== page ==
>>> IDs as language tags". If someone can propose a workable IRI solution,
>>> you can then incorporate that. The point (I think) is to avoid having
>>> nine ways of identifying a locale.
>>>
>>> Editorial: In the note, this phrase "are conform to these criteria"
>>> should say "conformant"
>>>       
>
> done.
>
>   
>>> General: I really think you should write about language identification
>>> and then about inferring locale from it. In particular, I would
>>> suggest that you consider adding something like these requirements:
>>>       
>
> I'd like to discuss these proposals with the core group first (see "cc"
> of this mail).
>
>
>   
>>> - Specifications MUST NOT use the xml:lang attribute to convey locale
>>> information. // specs must not promote poor behavior. Xml:lang
>>> identifies natural language usage in a document.
>>>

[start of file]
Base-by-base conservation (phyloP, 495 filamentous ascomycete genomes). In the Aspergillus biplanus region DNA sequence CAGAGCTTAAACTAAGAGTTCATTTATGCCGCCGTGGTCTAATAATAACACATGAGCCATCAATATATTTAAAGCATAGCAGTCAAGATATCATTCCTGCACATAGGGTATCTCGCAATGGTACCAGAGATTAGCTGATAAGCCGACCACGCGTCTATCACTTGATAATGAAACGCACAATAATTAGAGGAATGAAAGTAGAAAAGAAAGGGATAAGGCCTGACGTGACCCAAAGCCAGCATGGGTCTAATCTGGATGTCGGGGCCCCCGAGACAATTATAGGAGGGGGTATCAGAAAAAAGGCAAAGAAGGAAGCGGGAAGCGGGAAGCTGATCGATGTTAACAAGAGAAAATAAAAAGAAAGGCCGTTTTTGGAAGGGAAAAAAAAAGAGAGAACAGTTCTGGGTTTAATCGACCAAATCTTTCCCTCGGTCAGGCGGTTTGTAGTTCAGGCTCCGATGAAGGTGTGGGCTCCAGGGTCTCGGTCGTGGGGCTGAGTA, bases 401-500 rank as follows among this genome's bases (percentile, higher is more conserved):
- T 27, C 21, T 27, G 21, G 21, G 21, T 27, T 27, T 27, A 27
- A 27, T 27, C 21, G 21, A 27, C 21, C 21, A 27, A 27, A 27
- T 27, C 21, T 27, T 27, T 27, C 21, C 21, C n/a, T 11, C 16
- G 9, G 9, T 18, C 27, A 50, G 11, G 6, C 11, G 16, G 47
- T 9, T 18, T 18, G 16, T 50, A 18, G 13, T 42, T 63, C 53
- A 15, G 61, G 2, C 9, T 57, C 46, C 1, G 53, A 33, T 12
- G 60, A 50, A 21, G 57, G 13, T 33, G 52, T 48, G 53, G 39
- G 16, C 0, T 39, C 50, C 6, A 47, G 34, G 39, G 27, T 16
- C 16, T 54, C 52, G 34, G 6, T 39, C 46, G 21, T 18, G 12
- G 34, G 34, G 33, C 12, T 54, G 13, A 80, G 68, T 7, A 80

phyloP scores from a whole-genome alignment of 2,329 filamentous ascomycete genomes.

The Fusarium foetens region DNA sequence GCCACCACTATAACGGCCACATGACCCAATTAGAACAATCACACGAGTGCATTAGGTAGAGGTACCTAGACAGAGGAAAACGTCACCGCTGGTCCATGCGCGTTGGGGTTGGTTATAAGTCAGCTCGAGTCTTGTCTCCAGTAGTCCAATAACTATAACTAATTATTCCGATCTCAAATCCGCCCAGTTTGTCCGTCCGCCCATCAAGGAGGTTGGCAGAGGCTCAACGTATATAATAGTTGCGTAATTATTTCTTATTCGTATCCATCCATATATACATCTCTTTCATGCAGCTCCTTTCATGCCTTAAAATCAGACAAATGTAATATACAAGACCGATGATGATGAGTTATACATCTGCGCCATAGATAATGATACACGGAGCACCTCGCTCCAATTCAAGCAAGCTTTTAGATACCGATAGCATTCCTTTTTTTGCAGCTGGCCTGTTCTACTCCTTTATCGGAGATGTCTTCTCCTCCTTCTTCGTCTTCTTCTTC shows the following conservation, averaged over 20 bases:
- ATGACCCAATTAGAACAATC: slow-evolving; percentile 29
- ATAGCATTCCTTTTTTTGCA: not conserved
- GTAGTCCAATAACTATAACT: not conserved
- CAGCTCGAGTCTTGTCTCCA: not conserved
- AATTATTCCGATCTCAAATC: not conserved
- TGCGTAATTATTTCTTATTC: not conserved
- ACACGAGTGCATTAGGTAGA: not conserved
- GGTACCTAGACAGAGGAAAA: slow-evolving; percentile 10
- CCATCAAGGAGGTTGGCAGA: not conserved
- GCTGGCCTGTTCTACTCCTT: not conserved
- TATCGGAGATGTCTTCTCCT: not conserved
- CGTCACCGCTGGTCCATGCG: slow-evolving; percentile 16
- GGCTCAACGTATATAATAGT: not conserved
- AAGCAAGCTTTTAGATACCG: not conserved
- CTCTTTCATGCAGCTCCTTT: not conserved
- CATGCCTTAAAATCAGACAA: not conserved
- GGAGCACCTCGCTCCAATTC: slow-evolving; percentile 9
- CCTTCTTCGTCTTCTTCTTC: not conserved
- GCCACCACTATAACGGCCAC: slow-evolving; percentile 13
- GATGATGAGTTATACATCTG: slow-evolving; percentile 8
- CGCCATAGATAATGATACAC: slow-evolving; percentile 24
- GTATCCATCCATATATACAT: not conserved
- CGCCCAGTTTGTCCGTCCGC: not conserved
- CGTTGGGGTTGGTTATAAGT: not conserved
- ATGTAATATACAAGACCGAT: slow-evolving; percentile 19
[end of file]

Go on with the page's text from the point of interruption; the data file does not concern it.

>
> o.k.
>
>   
>>> - Specifications MUST define the default behavior for matching of
>>> language content (see draft-matching, Section 3.4.1)
>>>       
>
> same concern as above: danger of breaking existing RECs. We will get *a
> lot* of last call comments with such a criterion ..
>
>   
>>> - Specifications that use HTTP 1.1 SHOULD allow an application to
>>> infer a user's locale preferences from the HTTP Accept-Language
>>> header. // or something like this, eh?
>>>       
>
> how does this criterion relate to the following? It sounds like "HTTP
> 1.1" will be an exception to the following criterion?
>
>   
>>> - Specifications that define the exchange of locale information MUST
>>> define locale identifiers in terms of RFC 3066bis language tags and
>>> MAY define specific extensions or private-use codes to identify
>>> additional information. // this is the big one
>>>       
>
>
> Looking forward for more feedback.
>
> Best regards, Felix.
>
>
>   
>>> ----
>>> As always, my best regards,
>>>
>>> Addison
>>>
>>> Addison Phillips
>>> Internationalization Architect - Yahoo! Inc.
>>>
>>> Internationalization is an architecture.
>>> It is not a feature.
>>>
>>>
>>>
>>>   
>>>       
>
>
>   
Received on Tuesday, 2 May 2006 17:26:17 GMT